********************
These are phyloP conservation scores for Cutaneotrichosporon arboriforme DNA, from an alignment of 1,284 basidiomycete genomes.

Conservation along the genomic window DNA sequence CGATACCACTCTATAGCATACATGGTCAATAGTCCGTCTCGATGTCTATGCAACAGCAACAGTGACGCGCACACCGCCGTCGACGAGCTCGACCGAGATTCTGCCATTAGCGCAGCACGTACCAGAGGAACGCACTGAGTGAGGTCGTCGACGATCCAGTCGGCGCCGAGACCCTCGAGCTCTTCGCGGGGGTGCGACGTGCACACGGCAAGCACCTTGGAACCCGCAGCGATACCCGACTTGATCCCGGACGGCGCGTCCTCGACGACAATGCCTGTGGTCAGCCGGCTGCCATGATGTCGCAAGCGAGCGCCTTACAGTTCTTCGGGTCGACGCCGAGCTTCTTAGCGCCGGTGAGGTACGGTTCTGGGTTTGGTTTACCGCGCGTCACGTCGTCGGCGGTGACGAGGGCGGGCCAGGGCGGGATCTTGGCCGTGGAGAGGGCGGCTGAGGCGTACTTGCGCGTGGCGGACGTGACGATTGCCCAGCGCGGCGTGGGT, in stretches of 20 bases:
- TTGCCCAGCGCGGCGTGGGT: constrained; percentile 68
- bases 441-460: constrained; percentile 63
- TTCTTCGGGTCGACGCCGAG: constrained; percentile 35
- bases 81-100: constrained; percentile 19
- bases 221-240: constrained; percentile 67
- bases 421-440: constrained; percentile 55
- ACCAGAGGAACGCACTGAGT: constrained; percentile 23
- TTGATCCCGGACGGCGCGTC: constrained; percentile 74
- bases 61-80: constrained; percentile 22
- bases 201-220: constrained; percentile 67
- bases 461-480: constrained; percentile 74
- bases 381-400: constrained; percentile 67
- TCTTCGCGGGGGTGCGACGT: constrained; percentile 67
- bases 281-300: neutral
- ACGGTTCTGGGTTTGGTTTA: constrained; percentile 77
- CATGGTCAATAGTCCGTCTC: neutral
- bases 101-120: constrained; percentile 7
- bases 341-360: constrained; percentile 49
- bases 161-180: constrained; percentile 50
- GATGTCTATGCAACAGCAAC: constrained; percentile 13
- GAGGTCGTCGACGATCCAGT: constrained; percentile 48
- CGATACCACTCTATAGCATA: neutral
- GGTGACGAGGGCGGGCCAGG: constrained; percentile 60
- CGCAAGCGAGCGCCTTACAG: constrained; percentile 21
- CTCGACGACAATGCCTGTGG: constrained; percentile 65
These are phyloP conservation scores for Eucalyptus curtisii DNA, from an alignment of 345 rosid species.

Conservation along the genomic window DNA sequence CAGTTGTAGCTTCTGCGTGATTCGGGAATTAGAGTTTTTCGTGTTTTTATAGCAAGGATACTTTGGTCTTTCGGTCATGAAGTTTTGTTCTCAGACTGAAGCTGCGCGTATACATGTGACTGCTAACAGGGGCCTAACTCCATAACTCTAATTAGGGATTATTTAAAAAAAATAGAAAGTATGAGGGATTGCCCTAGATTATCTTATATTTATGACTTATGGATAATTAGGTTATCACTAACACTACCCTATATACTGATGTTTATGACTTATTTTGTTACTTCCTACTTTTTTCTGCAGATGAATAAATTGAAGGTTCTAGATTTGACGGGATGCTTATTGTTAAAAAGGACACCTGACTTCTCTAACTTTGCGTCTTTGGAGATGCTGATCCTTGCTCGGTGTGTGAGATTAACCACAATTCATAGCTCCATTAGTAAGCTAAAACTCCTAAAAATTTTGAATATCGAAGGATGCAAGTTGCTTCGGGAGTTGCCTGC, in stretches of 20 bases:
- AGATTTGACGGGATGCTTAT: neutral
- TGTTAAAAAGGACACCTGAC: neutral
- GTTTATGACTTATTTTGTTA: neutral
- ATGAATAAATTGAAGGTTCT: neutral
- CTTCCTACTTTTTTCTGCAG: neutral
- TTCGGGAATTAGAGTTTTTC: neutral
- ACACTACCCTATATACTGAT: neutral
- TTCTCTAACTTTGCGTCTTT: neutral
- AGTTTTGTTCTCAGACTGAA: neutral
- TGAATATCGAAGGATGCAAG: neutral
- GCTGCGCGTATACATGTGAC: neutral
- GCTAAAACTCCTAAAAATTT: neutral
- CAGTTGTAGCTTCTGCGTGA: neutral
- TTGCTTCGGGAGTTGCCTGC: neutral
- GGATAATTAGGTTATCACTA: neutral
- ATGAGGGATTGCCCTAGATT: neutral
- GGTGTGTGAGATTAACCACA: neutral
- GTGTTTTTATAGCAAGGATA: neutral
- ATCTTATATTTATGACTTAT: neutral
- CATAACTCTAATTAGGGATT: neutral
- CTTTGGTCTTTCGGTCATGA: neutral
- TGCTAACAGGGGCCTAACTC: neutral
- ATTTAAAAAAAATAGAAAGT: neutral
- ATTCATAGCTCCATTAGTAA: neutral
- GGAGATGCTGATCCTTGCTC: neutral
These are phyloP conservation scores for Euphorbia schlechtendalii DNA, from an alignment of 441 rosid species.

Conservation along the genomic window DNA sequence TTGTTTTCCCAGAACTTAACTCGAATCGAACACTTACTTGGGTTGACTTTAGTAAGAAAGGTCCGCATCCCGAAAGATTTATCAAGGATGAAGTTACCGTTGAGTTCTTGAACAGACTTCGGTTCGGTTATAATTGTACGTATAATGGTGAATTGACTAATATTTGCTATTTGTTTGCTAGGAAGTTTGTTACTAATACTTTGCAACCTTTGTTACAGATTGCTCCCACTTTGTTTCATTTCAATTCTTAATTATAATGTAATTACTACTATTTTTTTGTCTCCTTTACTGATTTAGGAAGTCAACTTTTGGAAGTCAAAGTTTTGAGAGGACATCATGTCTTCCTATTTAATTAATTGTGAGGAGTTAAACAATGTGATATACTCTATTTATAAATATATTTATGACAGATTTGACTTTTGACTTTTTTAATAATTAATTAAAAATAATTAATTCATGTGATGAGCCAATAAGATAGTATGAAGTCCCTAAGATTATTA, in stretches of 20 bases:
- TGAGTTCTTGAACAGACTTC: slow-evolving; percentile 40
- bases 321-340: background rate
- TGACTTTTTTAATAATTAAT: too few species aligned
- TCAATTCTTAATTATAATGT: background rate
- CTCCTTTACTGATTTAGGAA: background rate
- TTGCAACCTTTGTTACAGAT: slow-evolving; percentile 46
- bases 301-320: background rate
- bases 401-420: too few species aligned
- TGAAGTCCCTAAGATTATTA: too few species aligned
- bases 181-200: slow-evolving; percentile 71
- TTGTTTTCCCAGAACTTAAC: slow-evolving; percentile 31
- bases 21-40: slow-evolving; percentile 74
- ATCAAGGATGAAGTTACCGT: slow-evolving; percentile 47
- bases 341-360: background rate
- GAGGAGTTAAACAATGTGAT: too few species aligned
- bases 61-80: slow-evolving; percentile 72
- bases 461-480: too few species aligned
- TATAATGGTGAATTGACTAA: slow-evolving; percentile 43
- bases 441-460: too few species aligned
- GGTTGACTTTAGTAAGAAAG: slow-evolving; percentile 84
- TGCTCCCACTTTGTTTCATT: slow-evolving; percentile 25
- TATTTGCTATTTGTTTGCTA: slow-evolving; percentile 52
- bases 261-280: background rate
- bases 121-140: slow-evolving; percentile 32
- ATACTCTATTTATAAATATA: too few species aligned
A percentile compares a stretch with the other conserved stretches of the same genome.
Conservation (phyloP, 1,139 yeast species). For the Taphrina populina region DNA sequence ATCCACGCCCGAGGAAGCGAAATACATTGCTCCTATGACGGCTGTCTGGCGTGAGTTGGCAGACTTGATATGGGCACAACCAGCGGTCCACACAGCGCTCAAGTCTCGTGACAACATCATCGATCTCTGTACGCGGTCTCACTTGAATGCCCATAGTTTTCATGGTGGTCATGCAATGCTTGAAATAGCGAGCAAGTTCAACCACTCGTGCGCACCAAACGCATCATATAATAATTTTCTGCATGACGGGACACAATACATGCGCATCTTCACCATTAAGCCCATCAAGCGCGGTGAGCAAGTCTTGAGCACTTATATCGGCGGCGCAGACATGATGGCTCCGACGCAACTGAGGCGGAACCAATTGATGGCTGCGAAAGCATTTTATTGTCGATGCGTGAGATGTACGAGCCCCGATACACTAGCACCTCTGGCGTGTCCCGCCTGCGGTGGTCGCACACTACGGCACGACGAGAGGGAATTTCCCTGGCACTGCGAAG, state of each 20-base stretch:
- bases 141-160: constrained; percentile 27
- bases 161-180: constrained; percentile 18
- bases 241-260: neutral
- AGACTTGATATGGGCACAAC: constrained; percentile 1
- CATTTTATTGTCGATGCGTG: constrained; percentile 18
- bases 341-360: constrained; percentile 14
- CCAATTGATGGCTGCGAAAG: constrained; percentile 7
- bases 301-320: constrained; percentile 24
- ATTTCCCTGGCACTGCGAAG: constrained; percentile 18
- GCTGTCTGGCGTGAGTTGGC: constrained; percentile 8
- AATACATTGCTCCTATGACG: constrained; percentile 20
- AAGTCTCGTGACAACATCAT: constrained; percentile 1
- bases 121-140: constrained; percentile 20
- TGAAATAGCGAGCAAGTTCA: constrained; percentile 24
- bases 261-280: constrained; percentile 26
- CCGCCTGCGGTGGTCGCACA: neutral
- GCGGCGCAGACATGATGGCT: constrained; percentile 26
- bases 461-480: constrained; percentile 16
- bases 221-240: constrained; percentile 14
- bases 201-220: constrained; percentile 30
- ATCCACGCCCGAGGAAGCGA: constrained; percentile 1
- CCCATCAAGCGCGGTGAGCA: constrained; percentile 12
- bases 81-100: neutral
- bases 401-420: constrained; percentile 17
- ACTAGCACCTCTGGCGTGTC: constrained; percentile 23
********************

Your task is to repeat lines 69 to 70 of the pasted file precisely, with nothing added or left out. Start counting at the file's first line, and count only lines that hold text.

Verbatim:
- ATCAAGGATGAAGTTACCGT: slow-evolving; percentile 47
- bases 341-360: background rate